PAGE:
Catkill Lonnin & Pattie's Nook

I should like to know what James would have said to the dismal deeps of Cat-kill Lonnin.  A visit there could not but have been gratifying to the Royal crusader against witchcraft, and the awkward huntsman.  It is the lane, which intersects Newtown and leads from the great North Road at Travellers’ Rest to Sadberge and Yarm, being formerly much used by wagons and carts conveying lime and coals to the farms further south, and to many parts of Cleveland.  But the roads of Great Stainton are improved, and railroads are still better, so the lane at Newtown is seldom used, and in most parts is in a wretched state.  It is called Sadberge, Broom, or Cat-kill Lane or Lonnin.  The Broom has now disappeared, with the exception of a single plant, which sprang from the ground where much soil had been removed, and perhaps had remained there, as a seed for centuries.

As for the name of Cat-kill, a friend well recollects a nursery tale when he was young, reciting that during some night in the year (it was either Halloween or April fool een or some other een), all the cats in the neighbourhood for may miles round held their meeting and bivouacked in a particular place in the lane, holding annual consultations, devising future schemes, planning, plotting and contriving, mewing and squalling.  There were black cats, white cats, grey cats, yellow cats, and not a few tortoiseshell cats; and the story goes on to say how they dispersed prior to daybreak, and how the most dreadful noises and horrifying screams caused by their disagreeing and fighting were heard.

For the latter amusement was not to be wondered at, seeing that so many outrageous and belligerent creatures were congregated together; and in proof of all this marvellous narration’s correctness, if any person visited the place the next morning there laid before him the ground quite saturated with grimalkin gore – nay more, to remove every doubt as to assassination and slaughter having been the order of the night, six, eight, or ten bleeding male or female tabbies were to be found, laid grim, gelid, and ghastly, where the internal conflict had been lost and won.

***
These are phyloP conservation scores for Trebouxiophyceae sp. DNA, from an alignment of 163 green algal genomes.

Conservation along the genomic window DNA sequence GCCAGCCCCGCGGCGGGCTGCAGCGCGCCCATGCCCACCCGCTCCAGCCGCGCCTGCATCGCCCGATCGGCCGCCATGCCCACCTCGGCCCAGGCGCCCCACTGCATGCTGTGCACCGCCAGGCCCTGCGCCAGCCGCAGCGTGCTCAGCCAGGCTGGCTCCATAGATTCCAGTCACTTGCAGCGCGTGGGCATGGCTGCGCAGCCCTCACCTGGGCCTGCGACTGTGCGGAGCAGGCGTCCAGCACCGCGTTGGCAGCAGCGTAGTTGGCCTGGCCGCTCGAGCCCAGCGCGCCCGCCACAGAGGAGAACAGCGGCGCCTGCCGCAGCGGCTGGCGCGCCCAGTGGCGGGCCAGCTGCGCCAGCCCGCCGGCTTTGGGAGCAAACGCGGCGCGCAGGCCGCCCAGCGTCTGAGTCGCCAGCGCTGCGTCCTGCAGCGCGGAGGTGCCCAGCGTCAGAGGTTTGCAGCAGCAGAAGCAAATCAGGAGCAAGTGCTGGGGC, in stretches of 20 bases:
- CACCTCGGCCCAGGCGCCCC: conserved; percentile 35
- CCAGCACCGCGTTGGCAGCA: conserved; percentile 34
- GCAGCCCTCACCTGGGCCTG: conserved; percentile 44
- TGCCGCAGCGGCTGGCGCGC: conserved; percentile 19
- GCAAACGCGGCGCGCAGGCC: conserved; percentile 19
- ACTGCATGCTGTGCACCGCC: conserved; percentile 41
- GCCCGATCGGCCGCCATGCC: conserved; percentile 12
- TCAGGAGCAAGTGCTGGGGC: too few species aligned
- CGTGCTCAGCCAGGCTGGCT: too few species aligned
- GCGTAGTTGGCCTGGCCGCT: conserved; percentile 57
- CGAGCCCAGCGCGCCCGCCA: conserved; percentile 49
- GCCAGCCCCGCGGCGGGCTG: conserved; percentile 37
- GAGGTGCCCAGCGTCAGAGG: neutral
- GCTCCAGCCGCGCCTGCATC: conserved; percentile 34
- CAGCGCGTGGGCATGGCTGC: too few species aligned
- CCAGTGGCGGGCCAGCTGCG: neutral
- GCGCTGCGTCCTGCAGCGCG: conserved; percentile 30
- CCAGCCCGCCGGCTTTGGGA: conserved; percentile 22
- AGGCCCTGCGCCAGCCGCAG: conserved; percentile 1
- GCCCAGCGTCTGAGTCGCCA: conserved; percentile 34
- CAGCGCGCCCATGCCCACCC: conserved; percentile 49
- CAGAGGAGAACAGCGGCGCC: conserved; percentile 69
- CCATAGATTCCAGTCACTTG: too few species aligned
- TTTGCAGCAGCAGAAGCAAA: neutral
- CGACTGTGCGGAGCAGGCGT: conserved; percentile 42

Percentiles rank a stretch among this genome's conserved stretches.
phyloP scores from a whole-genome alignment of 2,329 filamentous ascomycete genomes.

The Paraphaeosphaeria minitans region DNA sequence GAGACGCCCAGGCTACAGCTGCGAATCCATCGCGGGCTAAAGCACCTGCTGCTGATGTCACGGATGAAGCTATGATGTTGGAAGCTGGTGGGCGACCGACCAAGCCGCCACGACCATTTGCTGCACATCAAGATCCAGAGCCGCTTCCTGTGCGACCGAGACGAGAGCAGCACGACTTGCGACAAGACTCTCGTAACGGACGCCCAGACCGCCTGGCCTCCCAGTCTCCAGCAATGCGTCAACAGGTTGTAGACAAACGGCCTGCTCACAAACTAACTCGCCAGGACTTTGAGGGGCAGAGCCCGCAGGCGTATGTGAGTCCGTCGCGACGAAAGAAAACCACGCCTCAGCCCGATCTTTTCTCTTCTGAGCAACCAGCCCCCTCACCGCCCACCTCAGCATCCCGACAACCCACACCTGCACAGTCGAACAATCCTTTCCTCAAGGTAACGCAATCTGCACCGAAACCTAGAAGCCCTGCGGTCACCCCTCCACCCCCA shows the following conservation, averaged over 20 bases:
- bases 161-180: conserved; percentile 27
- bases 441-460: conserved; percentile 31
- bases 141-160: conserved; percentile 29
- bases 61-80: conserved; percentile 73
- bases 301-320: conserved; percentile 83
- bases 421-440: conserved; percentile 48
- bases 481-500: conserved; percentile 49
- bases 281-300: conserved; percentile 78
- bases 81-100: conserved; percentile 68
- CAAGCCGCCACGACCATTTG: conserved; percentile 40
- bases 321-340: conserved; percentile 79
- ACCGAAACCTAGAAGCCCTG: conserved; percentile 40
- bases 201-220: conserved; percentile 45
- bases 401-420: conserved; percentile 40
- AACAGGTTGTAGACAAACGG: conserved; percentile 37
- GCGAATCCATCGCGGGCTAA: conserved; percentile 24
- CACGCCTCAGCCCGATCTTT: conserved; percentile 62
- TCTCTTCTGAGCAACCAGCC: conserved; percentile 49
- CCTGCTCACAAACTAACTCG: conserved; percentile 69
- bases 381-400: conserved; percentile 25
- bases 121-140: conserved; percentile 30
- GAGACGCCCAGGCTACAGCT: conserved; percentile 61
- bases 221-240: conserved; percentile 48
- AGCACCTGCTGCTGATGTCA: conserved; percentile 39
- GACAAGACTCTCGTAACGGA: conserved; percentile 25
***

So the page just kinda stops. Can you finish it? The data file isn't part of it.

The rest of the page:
And yet this place of horrid deed is in summer very fair.  There grows the witch’s vervain (fit denizen of such a spot), the veronica, the valerian, the elegant and varied eglantine, the wiling woodbine, the creeping byrony, the fragrant thyme.  The wild strawberry furnishes fruit plentiful, large, delicious, and the blackberries, bumble kites or brambles, are so abundant that their votaries readily come five and six miles for them.  Many a basket is annually taken thence to Darlington and there sold for mickle profit, and in the season it is very usual fro parties to call with their baskets or tins at Newtown to inquire the nearest road to the far famed Cat-kill.  But in winter, woe be to the luckless traverser of that miry way.

At the end of Cat-kill Lonnin, where four roads meet near Stainton, is Pattie’s Nook, a place of ghastly grey renown.  Pattie’s beer house was a place of no good associations in any way.  One market-day, at Darlington, two farmers, Pringle and Race, fell out sadly, and Pringle threatened, “Before the sun rise tomorrow, I will be revenged of you”.  Race passed through Haughton, Pringle after him, and that was the last time he was seen alive.  Two butchers intended to halt at Pattie’s Nook at midnight, but looking in first, they saw two men by a glimmering light; one supported a dead man’s body bleeding from ear to ear, the other held a basin to catch his blood.  The butchers fled in horror.  It was conjectured that Pringle and Pattie burnt poor Race’s body in an oven, but no evidence was procured; the murderers escaped, and the vile den has wholly passed away. 

THE END

Apparently, no one ever knew what happened afterwards.  The murderers were never brought to justice as the body of the victim could not be found.  And any signs that the Inn once existed have now vanished.  Only the story remains in both Longstaffe’s history of Darlington and also in that of John Fordyce; to remind us that such a place ever existed.

Catkill Lonnin 2006

Catkill Lonnin 2006